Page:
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June 2011 Issue
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Rock solid abs

The Plank

Enjoying a tramp with a heavy pack on your back is not just about having a strong back. To ensure you can last the distance and avoid lower back pain, you need to focus on your core stability muscles.

Many runners complain about lower back pain which, surprisingly to them, in most cases is because they have weak abdominal muscles rather than a weak back. This is just as relevant for trampers. For this reason it is a good idea to work on your stomach muscles, as they are the key to giving you good stability through your middle.

The plank

Lie face down on the ground and push your body off the floor so you are resting on your toes and forearms with your shoulders directly above your elbows. Keep your back flat and in a straight line from your head to your heels. Tilt your pelvis forward and contract your tummy muscles so your bottom doesn’t stick up in the air. Whatever you do, don’t hold your breath.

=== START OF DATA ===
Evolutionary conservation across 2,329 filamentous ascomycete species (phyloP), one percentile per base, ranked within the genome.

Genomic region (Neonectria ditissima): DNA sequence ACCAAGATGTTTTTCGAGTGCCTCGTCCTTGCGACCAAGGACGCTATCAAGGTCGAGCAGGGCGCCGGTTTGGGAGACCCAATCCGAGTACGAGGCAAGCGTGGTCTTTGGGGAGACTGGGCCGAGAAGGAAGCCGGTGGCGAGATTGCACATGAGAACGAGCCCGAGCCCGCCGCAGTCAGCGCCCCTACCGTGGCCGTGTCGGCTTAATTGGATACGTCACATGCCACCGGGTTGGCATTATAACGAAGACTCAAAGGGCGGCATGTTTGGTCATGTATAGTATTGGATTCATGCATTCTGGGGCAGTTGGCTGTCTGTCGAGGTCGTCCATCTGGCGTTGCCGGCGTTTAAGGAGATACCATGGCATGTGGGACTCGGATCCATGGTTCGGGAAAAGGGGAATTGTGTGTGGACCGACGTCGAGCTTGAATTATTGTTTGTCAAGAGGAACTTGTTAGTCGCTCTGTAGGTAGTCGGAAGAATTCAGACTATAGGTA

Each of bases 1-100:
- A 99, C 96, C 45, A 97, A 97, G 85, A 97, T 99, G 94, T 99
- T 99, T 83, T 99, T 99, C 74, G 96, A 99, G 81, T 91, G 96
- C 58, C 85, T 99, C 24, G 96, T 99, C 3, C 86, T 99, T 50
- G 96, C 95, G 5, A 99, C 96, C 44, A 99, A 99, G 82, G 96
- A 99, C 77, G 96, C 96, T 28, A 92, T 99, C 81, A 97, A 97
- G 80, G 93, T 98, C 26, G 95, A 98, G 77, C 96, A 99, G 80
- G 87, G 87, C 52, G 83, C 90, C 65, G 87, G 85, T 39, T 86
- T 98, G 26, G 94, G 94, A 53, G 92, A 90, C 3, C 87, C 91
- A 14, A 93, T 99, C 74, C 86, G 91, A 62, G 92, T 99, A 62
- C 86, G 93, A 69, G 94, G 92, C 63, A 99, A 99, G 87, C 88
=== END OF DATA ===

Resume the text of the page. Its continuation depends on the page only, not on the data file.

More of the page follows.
Hold for as long as you can, starting with 20 seconds at a time building up to the point where you can hold the position for several minutes.

Side Plank

Side Plank

Lie on the floor on your side, legs in line with the rest of your body and one leg on top of the other. Point your toes forward and raise your hip off the ground so the only parts of your body touching the ground are your lower foot, forearm and palm of that hand. Keep your shoulder closest to the floor directly above your elbow and your forearm perpendicular to your body. Rest your other arm on your hip and slightly tilt that hip forward to help keep your balance.

Hold your body in a nice straight line, starting with 20 seconds at a time building up to a point where you can hold the position for several minutes. Swop sides and hold for the same period of time.

The Hover

The Hover

Sitting on a chair, bench or steps, place your hands close to and beside your hips, palms down and fingers facing forward. Press your weight down through you hands until your arms are straight, lifting your bottom off the seat and your feet off the ground. Hold that position for as long as you can. Start with short periods of time and build up each time you do the exercise.

Tip: Don’t be put off if you struggle to hold yourself steady with these exercises, you’ll get there eventually. Try to increase the length of time you hold yourself up each time you do them.

– Deb Hurdle is the manager for recreation at SPARC